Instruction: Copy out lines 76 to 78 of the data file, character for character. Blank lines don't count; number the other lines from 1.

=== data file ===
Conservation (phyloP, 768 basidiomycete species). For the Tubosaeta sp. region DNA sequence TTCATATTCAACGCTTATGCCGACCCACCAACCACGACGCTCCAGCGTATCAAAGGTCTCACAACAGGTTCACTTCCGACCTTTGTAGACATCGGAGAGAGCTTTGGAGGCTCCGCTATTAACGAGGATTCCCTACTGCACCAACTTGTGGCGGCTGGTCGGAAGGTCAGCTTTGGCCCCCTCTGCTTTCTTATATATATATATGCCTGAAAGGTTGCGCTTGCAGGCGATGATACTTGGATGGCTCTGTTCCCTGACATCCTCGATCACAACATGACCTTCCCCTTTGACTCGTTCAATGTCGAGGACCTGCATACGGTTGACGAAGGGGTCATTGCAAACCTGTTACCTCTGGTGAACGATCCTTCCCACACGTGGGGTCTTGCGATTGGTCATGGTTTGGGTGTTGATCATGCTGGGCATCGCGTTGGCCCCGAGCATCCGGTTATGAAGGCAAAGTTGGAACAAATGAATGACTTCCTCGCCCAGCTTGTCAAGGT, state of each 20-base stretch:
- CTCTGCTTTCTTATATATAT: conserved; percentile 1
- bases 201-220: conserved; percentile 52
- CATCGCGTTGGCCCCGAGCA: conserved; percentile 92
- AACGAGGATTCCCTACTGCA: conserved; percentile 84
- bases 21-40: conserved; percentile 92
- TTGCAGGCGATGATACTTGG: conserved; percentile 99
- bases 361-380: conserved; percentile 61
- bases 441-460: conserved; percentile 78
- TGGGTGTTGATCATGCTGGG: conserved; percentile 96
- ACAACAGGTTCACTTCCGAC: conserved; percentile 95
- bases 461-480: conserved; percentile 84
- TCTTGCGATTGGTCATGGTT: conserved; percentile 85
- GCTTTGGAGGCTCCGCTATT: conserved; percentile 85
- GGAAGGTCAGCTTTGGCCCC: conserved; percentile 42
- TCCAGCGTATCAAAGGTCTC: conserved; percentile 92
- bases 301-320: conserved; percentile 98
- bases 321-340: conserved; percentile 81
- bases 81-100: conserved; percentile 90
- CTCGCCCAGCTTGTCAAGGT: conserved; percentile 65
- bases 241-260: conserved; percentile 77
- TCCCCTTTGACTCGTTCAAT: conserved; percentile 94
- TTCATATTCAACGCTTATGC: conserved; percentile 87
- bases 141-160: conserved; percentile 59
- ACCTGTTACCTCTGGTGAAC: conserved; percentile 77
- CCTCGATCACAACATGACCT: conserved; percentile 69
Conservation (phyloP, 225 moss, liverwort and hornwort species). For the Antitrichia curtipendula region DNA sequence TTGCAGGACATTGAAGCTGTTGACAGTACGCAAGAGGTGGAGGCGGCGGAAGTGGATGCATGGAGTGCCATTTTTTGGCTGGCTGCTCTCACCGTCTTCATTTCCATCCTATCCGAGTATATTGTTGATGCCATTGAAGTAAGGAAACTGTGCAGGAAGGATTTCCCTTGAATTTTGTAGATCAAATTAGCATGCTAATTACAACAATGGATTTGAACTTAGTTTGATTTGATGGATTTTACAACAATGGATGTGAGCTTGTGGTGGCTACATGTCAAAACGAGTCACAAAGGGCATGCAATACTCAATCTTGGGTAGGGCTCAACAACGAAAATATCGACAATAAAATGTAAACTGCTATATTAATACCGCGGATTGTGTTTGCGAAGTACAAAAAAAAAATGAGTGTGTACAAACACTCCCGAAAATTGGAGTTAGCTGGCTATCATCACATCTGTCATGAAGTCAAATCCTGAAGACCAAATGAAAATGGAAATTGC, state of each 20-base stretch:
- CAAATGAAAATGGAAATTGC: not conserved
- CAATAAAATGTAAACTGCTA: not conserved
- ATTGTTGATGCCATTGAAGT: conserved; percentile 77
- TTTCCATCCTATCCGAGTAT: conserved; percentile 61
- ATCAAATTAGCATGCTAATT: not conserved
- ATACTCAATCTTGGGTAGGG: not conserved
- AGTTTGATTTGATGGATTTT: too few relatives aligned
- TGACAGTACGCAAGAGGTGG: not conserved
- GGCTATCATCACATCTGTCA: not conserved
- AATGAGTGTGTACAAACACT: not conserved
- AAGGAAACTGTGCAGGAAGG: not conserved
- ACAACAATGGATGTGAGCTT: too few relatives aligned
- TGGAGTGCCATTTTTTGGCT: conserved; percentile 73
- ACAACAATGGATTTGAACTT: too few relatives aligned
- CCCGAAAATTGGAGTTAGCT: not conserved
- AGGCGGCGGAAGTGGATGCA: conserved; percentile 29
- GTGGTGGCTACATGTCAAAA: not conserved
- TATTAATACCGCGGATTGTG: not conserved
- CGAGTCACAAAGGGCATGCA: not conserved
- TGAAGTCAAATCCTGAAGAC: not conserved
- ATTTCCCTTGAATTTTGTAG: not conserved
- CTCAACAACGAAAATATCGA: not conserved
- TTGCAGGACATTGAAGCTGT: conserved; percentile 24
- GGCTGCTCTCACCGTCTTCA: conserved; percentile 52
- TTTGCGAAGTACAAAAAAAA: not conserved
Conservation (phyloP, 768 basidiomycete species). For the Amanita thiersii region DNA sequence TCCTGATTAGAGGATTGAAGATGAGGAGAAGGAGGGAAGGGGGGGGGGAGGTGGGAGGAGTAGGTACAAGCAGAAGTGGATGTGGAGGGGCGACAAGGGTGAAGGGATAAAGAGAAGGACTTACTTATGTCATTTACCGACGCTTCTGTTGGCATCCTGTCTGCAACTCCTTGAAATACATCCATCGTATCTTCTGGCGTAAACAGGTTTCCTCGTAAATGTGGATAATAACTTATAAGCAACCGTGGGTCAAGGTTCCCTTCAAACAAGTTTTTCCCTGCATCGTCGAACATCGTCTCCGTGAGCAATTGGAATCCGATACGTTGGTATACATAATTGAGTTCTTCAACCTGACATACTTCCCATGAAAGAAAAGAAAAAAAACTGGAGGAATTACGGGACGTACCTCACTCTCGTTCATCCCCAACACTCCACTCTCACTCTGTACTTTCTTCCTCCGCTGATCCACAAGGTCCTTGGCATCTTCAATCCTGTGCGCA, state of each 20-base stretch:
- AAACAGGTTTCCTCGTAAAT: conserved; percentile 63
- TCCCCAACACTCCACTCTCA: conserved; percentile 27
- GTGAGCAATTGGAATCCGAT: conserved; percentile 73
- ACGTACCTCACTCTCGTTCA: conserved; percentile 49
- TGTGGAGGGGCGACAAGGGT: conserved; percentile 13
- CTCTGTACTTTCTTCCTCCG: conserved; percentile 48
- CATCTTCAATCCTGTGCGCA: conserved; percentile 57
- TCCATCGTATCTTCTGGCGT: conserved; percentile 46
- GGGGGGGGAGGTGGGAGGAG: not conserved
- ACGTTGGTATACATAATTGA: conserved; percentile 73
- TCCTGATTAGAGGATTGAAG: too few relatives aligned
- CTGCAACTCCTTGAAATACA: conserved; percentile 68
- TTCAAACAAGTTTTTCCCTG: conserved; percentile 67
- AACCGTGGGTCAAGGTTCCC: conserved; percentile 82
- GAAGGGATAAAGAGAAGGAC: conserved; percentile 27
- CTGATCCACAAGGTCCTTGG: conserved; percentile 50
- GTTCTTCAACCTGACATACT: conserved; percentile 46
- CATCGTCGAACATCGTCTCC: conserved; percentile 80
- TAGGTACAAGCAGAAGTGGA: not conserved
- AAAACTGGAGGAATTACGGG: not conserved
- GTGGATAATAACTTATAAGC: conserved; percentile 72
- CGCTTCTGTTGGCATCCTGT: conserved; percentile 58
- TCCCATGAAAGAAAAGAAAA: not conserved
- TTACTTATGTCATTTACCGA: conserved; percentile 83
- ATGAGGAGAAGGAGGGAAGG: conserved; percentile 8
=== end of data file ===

- TCCCATGAAAGAAAAGAAAA: not conserved
- TTACTTATGTCATTTACCGA: conserved; percentile 83
- ATGAGGAGAAGGAGGGAAGG: conserved; percentile 8